The earl Marischal, elder brother of the subject of this memoir, was one of those Tory noblemen who signed the proclamation of George I. The party being disappointed in their hopes of office under the new dynasty, he returned in a state of high irritation to Scotland, and at York met his brother James, who was on his way to London for the purpose of asking a commission in the army. The two young men returned home together, burning with resentment, and on the commencement of the insurrection of 1715, they were incited at once by their own feelings, and by the advice of their mother, who was a catholic, to declare for the Pretender. The meeting held by the earl of Mar, (who was their cousin,) under the semblance of a hunting match, was attended by the two brothers, and they continued, throughout the remainder of the campaign, to act a bold and conspicuous part under that unfortunate leader. The immediate subject of this memoir is said to have manifested a degree of resolution and conduct which attracted much attention, and inspired hopes of his future fortune. On the final dispersion of the rebel army at Ruthven in Badenoch, they had no resource but to make the best of their way to a foreign land, where they might be safe from the consequences of their enterprise. They proceeded, in company with many other Lowland gentlemen, to the Western Isles, where they designed to wait till a vessel could be procured to convey them to France. While in the isles, where they were detained nearly a month, the fugitives were frequently alarmed by reports of their retreat having been discovered, and that an armament had been despatched in quest of them; and on one occasion they were informed that three frigates, with two battalions of foot on board, were within ten miles of them. They, however, were not molested. On the 20th of April, a ship which had been despatched from France for the purpose, arrived at the island on which they were concealed. Losing no time, they, along with about a hundred companions in misfortune, embarked on board of this vessel, and arrived in safety at St Paul de Leon in Brittany, on the 12th of May, 1716. On their arrival at this port, the greater part of them proceeded immediately to wait upon the Pretender, who was then at Avignon; the others, amongst whom was Keith, went straight to Paris, where the latter had at that time several relations residing. On reaching Paris, Keith waited upon the queen-mother, by whom he was most graciously received, and who, amongst other flattering things, said, that she had heard of his good services in her son’s cause, and that neither of them should ever forget it. Keith now proposed to the queen-mother to visit the king, by which he meant the Pretender, and asked her permission to do so. She, however, dissuaded him from taking this step, saying that he was yet but young, and had better remain in Paris and recommence his studies, and concluded by proposing to bear the charge of his future education. Notwithstanding this flattering reception, a whole month elapsed before Keith heard any thing further from the queen-mother, and, in the mean time, he was reduced to great straits for want of money, living principally by selling horse furniture, which military officers were at this period in the habit of carrying about with them, and which, being sometimes richly ornamented with silver, was a very valuable article. There were many friends of himself and his family in Paris, who would readily have afforded him any pecuniary assistance he might have required, but, as he himself says, in a MS. memoir of his life, written with his own hand, to which we have access, "I was then either so bashful or so vain, that I would not own the want I was in." His wants, however, of this kind were soon amply provided for, and from various unlooked for sources. The queen-mother at length sent him 1000 livres, and much about the same time a Parisian banker waited upon him, and informed him that he had instructions from Scotland to supply him with money, and an order from king James to pay him 200 crowns a-year, with an apology for the smallness of the sum, as it was all that his (the king’s) circumstances enabled him to do. Relieved now from his pecuniary difficulties, be betook himself to study, to which he devoted the whole of the remaining part of the year 1716, and a great part of the following year. Previous to this, and while pursuing his studies, he received a commission as colonel of horse in the service of the king of Sweden, who entertained a design of making a descent on Scotland in favour of king James. The project, however, was discovered long before it could be carried into execution, and thus both the intended invasion and Keith’s commission fell to the ground. Another opportunity, although equally fruitless in its results, presented itself to the young soldier, now in his twentieth year, of pushing his fortune with his sword. This was the appearance in Paris of Peter the first, emperor of Russia. Keith made every effort to obtain admission into the service of that potentate, but without effect, he himself supposes on account of his not having employed the proper means. In the following year, 1718, learning that there was an intention on the part of Spain, similar to that which had been entertained by the king of Sweden, viz, to attempt the restoration of king James by invading Scotland—Keith and his brother the earl Marischal set out for Madrid, with the view of offering their services in the proposed expedition. These were readily accepted, and the two brothers, after repeated interviews with cardinal Alberoni, then prime minister of Spain, were furnished with instructions regarding the intended descent, and with means to carry that part of it which was intrusted to them into execution. By previous appointment, Keith and his brother the earl Marischal were met at Havre de Grace, the point at which they had fixed to embark for Scotland, by several of the Scottish leaders in the rising of 1715, who were still lurking about France. All of them having been advised of the undertaking, were furnished with commissions from the king of Spain, to apply equally to the Spanish forces which were to be sent after them, and to those which they should raise in the country.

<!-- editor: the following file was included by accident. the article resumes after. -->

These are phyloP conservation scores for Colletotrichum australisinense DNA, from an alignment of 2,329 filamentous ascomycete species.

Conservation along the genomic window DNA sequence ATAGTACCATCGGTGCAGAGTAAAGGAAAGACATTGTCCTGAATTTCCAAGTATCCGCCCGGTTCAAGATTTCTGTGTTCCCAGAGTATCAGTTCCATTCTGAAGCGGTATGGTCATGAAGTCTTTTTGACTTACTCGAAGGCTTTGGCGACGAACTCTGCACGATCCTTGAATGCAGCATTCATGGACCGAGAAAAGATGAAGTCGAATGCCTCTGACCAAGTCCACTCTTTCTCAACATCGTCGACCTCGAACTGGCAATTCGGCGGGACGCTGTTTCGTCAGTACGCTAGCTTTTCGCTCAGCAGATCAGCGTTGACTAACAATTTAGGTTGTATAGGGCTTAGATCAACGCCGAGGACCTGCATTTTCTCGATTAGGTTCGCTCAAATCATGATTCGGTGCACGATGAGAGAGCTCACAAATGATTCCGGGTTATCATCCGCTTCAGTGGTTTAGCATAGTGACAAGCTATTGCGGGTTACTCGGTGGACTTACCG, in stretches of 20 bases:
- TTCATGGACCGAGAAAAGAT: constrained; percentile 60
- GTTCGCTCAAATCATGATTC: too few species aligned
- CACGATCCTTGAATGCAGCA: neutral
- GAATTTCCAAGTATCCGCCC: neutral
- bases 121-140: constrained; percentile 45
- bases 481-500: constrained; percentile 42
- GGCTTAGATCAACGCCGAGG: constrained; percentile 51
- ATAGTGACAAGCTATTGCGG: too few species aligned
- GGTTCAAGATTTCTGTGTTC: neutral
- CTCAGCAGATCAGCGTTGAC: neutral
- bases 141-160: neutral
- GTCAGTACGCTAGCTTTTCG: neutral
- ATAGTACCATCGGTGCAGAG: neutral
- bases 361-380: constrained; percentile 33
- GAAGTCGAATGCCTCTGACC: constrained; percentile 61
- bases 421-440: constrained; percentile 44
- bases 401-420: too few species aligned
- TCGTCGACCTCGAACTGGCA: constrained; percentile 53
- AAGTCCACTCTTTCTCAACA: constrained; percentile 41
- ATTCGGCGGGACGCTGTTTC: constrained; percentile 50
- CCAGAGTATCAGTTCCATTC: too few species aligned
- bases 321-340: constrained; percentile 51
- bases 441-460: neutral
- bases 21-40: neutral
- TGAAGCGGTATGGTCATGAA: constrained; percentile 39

The co-operation in this enterprise which they were led to expect was the landing in England of the duke of Ormond with an army, which it was proposed should immediately take place. Two frigates, with Spanish troops on board, were also to follow them within a day or two, to land with them in Scotland, and enable them to commence their operations in that kingdom. On the 19th of March, the expatriated chiefs embarked on board a small vessel of about twenty-five tons, and after encountering some stormy weather and running great risk from some English ships of war which they fell in with, they reached the island of Lewis on the 4th of April. They were soon afterwards joined by the two frigates, and a debarkation on the main land was immediately determined upon. In the expectation of being joined by large bodies of Highlanders, they proposed to march forward to Inverness, from which they hoped to drive out the small force by which it was garrisoned.